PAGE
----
August 29, 2014
An Architecture Festival that Celebrates the Arctic
The traveling event and installation aim to promote the cultures of the Arctic Circle.
This weekend, a tiny Norwegian island in the Arctic Circle is host to a architecture and culture festival that is anything but small. Set upon the white sandy beaches of Sandhornøy, SALT features three monumental structures that were inspired by traditional Norwegian fiskehjeller (fish racks) and designed by Rintala Eggertsson Architects. In celebration the days and nights are filled with performances, art events, and opportunities to enjoy the food from SALT’s Restaurant Gildeskål. “We developed this idea that we wanted to focus on the Arctic region and the history, the present time, and the future of this area,” says the curator Helga-Marie Nordby who cofounded SALT with cultural entrepreneur Erlend Mogård-Larsen. “The focus point is to create art and culture events to engage people in the region.
The celebration was kicked off on Friday with Yang Fudong’s specially commissioned, site-specific film installation The Light That I Feel. Visitors are free to roam throughout the festival’s skeletal follies, which house an amphitheatre-style events space and bar. Restaurant Gildeskå is nestled within one of the small njallas—easily movable, hybrid structures somewhere between houses and tents—where visitors can stay after finding the perfect spot for a night spent at the beach.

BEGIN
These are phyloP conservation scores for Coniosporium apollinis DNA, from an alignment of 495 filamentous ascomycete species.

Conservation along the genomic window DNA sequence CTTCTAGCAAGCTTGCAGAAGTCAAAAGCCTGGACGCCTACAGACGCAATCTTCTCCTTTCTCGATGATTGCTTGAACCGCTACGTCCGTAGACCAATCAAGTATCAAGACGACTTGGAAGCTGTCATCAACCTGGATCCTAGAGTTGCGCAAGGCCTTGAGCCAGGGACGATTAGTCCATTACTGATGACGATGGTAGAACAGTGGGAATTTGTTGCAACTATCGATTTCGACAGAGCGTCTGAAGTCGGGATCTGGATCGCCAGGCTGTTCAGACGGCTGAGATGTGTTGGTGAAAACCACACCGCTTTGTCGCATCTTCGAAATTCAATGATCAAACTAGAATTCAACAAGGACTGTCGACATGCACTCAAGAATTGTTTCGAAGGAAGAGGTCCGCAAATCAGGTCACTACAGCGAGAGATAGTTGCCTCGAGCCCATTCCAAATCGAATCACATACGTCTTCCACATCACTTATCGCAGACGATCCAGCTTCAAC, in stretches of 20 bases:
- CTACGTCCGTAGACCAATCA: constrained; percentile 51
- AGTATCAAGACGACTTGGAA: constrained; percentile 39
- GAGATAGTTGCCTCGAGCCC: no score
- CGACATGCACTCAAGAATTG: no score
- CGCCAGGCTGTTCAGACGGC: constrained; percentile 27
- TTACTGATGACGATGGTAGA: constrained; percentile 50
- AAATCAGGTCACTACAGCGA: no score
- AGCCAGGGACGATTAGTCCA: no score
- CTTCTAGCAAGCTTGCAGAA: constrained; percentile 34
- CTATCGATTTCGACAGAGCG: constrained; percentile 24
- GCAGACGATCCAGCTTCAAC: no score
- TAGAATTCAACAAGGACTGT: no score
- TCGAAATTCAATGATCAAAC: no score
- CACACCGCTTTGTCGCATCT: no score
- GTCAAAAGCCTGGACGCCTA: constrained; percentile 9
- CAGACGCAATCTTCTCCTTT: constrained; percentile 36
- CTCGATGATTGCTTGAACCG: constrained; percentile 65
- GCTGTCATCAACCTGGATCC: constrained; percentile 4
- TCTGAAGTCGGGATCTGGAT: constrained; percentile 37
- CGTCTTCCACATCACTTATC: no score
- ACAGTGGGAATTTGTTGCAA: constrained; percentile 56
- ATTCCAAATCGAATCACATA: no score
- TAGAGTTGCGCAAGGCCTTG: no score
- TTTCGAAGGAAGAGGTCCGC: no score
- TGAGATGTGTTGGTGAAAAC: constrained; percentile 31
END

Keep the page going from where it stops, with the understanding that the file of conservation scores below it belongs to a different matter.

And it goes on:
While the celebratory launch ends on September 1, the opportunity to visit the structures—and rent a njalla for the night—remains, as SALT will be on the beach for another year. The founders see it as a “continuous arts diary” with its series of cultural experiences, indoors and outdoors, ranging from site-specific art installations to fireside storytelling and concerts to meditation programs. And soon SALT will be touring the northernmost parts of the globe with stops in Greenland, Iceland, the Faroe Islands, Ireland, Scotland, Spitsbergen, and Alaska. “Every destination we visit we’ll be considering the local building traditions,” says Norby. “It’s about being inspired by older architectural traditions and bringing them into now.